Summer officially sucks. Thanks to a stupid seizure she had a few months earlier, Haley’s stuck going on vacation with her dad and his new family to Disney’s Fort Wilderness instead of enjoying the last session of summer camp back home with her friends. Fort Wilderness holds lots of childhood memories for her father, but surely nothing for Haley. But then a new seizure triggers something she’s never before experienced—time travel—and she ends up in River Country, the campground’s long-abandoned water park, during its heyday.

The year? 1982.

And there—with its amusing fashion, “oldies” music, and primitive technology—she runs into familiar faces: teenage Dad and Mom before they’d even met. Somehow, Haley must find her way back to the twenty-first century before her present-day parents anguish over her disappearance, a difficult feat now that she’s met Jason, one of the park’s summer residents and employees, who takes the strangely dressed stowaway under his wing.

Seizures aside, Haley’s used to controlling her life, and she has no idea how to deal with this dilemma. How can she be falling for a boy whose future she can’t share?

So. Much. Potential. 

Actually, its potential wasn't fully wasted because I liked this book for the most part. I stayed up reading it until way after midnight and thought about it for an extra 30 minutes or so. So where did it go wrong?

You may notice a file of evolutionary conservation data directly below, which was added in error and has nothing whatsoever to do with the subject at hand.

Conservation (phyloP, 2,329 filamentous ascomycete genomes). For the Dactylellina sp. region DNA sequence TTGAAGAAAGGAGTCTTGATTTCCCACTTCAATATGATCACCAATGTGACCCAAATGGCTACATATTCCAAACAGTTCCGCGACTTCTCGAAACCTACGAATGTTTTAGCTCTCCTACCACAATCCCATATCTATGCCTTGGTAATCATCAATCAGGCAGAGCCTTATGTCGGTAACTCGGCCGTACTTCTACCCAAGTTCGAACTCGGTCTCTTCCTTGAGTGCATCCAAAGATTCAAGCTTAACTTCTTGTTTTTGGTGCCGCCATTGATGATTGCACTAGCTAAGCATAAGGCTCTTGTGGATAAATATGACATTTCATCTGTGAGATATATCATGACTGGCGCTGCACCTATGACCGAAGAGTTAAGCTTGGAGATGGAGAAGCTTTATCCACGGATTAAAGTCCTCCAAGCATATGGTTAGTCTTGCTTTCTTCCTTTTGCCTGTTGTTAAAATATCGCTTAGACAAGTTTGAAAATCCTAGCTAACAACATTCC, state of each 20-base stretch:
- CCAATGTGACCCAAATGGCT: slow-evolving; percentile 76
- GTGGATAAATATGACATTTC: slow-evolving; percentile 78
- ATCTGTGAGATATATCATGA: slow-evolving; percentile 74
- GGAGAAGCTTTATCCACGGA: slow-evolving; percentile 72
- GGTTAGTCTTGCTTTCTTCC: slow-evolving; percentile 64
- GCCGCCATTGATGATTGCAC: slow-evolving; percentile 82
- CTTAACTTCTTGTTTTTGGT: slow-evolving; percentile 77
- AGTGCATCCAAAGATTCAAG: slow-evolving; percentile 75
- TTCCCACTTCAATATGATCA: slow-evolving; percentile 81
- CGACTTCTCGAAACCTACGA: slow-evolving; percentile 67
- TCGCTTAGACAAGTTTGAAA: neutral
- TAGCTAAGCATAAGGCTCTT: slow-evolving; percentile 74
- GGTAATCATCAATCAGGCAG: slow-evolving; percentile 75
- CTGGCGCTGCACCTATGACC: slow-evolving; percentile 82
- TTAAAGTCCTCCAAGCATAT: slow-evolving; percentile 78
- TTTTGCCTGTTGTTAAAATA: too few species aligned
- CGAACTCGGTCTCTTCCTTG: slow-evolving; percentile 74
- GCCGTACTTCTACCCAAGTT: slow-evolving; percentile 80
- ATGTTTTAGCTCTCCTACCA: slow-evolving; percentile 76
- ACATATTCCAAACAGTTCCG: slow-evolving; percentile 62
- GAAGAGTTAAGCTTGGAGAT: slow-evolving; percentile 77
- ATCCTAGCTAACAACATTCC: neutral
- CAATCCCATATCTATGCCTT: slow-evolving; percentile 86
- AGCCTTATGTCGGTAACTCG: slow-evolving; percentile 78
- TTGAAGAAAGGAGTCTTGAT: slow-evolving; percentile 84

Well, first, I'll tell you where it was right. Gaby Triana's writing style and voice connected with me. Again, I had a problem nearing the end, but in all, Haley's narration sucked me in. She made quips and didn't bore me. I felt like I could picture the setting, both in the past and future. I knew from the beginning that I'd pick up another Triana book right away because her writing captivated me in a fun way. 

Another plus was the first half of the plot, which kept me reading. I was interested to see the past and meet Haley's teenage parents and explore the surprise with her. I loved reading about how Haley was trying to deal with it all and I begged for more. 

Unfortunately, that's where it ends. It might not seem like it, but those plusses weighed a lot in my mind so I don't consider this a bad book, perse. I just expected something different. 

The plot for me
THE PLOT. Oh, what great things it could have done. In the synopsis, it introduces cute Jason, a boy Haley meets in her parents' era. In the beginning of the book, it introduces the idea that Haley feels out of place with her dad and his stepfamily and whatnot. So when I kept reading, I figured there would be romance, but that Haley would actually resolve familial issues along the way...or AT LEAST at the end. Unless I misunderstood, I thought that if the author implies trouble in an area and busts open a door for a conflict for the MC to overcome and satisfyingly resolve, the MC would, you know, do so. Instead, We saw her parents a couple of times (not even a handful, I think), focusing on this unbreakable, meant-to-be mumbo jumbo love between Haley and Jason, the boy who is her PARENTS' age.